Tensions high as Greece scrambles to keep rescue deal alive

The radical Syriza government submitted a five-page list of measures to EMU officials in Brussels in time for a deadline on Monday

By Ambrose Evans-Pritchard, in Athens

8:23PM GMT 23 Feb 2015

Protestors, wearing white masks, sit outside the Greek Parliament in the center of Athens on May 9, 2010

Anti-austerity protestors in Athens. The most contentious elements of Greece's 'second pillar' for economic policy have been shelved or toned down Photo: AFP
Greece has vowed to shake up labour markets and push through far-reaching reforms to avert a fresh showdown with eurozone creditors this week, hoping to stave off bankruptcy within days as cash runs dry.
The radical Syriza government submitted a five-page list of measures to EMU officials in Brussels in time for a deadline on Monday, including an assault on trade union powers that risks setting off a revolt by the movement's Communist and hard-left factions.
Failure to reach an agreement would lead to yet another round of crisis talks, backed by the threat that the European Central Bank could at any time cut off emergency liquidity support for Greek lenders and effectively force the country out of the euro.

European officials said the Greek list had run into reservations at its first hurdle with technocrats in Brussels, causing a delay. This is even before it goes to eurozone finance ministers on Tuesday, where the reception may be frigid. There is pervasive concern that any deal will unravel within weeks even if there a reprieve now.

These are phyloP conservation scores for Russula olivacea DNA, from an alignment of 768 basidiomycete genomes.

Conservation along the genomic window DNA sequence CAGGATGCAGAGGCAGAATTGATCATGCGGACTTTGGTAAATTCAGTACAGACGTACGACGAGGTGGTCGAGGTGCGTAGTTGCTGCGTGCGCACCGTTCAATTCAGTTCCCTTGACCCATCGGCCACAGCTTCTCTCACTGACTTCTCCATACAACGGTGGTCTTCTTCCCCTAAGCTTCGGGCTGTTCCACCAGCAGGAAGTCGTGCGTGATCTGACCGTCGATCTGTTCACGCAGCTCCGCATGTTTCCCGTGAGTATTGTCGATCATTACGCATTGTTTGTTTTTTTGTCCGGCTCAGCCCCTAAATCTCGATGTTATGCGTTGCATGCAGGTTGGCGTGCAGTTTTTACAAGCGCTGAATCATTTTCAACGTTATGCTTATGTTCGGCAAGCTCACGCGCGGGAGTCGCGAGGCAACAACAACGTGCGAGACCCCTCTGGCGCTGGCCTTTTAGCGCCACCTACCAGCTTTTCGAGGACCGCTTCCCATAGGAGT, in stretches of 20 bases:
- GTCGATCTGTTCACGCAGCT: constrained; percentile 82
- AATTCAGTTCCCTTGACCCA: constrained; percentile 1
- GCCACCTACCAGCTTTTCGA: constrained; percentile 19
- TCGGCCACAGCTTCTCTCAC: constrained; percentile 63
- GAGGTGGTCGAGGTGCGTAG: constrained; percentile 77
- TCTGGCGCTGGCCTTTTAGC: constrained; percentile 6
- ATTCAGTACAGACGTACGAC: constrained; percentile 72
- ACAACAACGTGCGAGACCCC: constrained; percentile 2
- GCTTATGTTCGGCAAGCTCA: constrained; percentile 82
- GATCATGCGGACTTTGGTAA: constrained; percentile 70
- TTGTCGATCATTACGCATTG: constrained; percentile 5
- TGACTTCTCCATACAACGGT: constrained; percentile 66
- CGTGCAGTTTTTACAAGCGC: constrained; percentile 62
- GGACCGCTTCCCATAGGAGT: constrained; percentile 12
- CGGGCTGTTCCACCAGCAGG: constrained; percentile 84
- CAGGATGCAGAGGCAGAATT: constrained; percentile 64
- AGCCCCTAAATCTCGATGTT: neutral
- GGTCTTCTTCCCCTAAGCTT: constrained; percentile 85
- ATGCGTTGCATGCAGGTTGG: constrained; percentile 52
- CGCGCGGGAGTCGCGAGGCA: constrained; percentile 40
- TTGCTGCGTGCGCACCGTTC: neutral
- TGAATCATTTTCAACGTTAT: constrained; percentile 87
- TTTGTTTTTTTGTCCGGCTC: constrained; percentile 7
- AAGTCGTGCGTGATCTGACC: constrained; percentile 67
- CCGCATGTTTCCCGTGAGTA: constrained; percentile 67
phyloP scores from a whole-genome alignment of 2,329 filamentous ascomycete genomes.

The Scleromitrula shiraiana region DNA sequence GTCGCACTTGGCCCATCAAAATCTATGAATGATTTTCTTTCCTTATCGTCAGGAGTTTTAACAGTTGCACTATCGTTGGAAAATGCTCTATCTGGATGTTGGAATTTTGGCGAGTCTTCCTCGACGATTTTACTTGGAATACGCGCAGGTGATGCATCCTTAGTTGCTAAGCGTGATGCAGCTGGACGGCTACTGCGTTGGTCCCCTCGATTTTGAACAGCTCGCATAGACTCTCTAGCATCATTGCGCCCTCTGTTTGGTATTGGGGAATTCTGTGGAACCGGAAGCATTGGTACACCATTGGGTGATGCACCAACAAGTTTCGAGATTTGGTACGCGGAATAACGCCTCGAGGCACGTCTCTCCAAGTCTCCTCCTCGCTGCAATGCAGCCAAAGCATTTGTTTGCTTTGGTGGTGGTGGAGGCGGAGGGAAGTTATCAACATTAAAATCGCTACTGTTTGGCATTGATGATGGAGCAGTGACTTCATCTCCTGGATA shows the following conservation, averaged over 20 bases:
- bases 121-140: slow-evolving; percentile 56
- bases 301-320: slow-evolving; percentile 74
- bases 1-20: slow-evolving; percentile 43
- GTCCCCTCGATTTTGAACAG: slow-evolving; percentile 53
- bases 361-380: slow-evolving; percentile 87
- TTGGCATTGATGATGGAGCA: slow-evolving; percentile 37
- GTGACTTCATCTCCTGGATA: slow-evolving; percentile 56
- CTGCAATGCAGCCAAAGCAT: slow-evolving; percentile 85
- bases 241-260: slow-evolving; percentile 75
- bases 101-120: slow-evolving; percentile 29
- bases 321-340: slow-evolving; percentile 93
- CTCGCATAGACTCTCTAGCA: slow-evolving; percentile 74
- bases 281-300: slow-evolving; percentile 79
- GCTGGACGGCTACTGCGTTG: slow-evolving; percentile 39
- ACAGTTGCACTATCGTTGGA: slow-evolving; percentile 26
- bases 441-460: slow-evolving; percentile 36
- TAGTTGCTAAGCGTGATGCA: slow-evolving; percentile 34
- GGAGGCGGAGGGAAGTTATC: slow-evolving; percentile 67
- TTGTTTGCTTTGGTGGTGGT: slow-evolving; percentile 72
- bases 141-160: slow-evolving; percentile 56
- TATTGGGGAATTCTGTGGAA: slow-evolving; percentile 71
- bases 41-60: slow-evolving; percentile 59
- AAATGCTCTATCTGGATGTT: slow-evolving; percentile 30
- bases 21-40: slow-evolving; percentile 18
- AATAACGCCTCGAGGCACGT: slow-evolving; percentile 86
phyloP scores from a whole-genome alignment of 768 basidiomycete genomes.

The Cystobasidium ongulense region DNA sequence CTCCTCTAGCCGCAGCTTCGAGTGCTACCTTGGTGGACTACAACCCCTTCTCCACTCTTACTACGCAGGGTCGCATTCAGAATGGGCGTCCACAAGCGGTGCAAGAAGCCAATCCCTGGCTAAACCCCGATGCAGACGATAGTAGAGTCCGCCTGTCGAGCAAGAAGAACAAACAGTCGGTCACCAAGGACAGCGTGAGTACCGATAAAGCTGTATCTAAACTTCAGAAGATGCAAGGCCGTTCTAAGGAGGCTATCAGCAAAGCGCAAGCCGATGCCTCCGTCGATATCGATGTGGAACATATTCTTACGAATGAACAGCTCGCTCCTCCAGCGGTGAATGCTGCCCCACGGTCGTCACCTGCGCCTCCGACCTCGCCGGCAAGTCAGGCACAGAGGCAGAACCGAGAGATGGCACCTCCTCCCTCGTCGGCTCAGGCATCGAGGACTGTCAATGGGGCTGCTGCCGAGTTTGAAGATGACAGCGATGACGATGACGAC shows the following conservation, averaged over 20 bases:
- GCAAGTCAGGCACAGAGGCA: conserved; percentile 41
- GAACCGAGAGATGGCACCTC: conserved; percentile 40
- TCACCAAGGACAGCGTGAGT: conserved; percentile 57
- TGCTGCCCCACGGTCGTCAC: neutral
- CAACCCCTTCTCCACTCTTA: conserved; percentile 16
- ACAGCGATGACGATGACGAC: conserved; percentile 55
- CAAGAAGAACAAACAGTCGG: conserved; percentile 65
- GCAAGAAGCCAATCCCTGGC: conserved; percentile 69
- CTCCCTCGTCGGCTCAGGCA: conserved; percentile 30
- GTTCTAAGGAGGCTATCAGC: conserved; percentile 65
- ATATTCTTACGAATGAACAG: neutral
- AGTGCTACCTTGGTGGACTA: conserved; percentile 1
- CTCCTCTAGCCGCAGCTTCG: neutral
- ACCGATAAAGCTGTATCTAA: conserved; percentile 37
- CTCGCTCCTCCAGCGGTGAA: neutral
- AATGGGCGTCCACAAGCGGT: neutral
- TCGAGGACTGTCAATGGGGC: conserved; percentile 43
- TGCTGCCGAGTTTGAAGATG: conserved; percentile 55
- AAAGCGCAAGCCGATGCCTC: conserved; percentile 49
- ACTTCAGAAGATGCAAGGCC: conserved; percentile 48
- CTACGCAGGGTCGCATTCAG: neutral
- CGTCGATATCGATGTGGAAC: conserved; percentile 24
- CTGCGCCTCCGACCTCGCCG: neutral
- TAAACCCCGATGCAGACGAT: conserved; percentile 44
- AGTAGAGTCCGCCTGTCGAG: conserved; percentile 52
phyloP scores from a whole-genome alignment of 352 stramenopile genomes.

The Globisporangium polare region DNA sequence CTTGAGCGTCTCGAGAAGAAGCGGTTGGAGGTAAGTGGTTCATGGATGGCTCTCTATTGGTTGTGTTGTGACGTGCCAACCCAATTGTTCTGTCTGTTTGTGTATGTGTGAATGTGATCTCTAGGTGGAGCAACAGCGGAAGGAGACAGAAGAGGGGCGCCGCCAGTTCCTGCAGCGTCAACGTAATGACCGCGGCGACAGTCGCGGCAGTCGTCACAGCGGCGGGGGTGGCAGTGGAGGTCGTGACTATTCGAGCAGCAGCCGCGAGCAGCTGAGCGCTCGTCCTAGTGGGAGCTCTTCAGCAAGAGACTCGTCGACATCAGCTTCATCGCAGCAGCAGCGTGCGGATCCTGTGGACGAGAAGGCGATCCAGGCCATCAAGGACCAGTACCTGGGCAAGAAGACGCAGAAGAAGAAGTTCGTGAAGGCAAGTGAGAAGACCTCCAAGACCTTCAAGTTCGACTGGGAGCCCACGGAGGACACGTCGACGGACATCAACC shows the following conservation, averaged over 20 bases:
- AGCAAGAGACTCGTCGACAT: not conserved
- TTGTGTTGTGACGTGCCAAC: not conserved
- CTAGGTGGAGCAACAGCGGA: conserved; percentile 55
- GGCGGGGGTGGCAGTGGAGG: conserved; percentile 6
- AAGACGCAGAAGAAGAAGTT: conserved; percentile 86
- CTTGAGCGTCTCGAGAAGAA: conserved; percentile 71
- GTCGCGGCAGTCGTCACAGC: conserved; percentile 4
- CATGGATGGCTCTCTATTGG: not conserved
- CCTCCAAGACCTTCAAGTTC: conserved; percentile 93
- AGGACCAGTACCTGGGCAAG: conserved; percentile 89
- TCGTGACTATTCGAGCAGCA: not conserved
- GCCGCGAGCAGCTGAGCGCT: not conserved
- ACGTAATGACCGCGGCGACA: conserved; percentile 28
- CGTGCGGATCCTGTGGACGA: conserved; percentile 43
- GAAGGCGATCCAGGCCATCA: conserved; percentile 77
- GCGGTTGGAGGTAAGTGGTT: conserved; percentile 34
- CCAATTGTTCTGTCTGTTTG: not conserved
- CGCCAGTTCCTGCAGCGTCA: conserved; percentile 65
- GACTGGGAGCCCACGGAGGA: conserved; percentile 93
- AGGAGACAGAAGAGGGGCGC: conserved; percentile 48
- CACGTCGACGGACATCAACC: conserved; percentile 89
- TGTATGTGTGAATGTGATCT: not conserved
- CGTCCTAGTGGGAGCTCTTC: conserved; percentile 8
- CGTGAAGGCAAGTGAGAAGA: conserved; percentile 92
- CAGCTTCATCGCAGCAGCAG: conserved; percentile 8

The deal aims to give Greece four months breathing room to flesh out its plans. It requires the approval of all the EMU parliaments, including the German Bundestag, where Chancellor Angela Merkel faces her own headaches if the terms are not tough enough.

Bavaria's Social Christians (CSU), her coalition allies, reacted angrily to claims by Greek premier Alexis Tsipras that Athens had scored a major victory over European creditors last Friday. "If Mr Tsipras is now saying that austerity is over in Greece, and if he is saying he has won the battle, all the alarms must go off," said Gerda Hasselfeldt, the CSU's parliamentary leader.

The neuralgic issue for the Greek left is a proposal in the list for "smart" rules on collective bargaining that hint at the firm-level and factory-level wage deals implemented in Germany under the Hartz IV reforms. Syriza had campaigned to restore full union powers that were rolled back by the Troika.

Panagiotis Lafazanis, head of the Left Platform and now the production minister, said his grouping cannot accept any departure from a "radical left orientation". He vowed to press ahead with new laws freezing foreclosures on primary homes and stretching out payments on €74bn of tax arrears. The Left Platform controls 30pc of the seats on Syriza's central committee.

Syriza leaders are alarmed by a cri de coeur on Sunday by Euro MP Manolis Glezos, the legendary resister who tore down the Swastika flying over the Acropolis under Nazi occupation.
He apologised to voters for selling the "illusion" that Syriza could overthrow the EU-IMF Troika. "There can be no compromise between oppressor and oppressed. Freedom is the only solution for the slave," he said.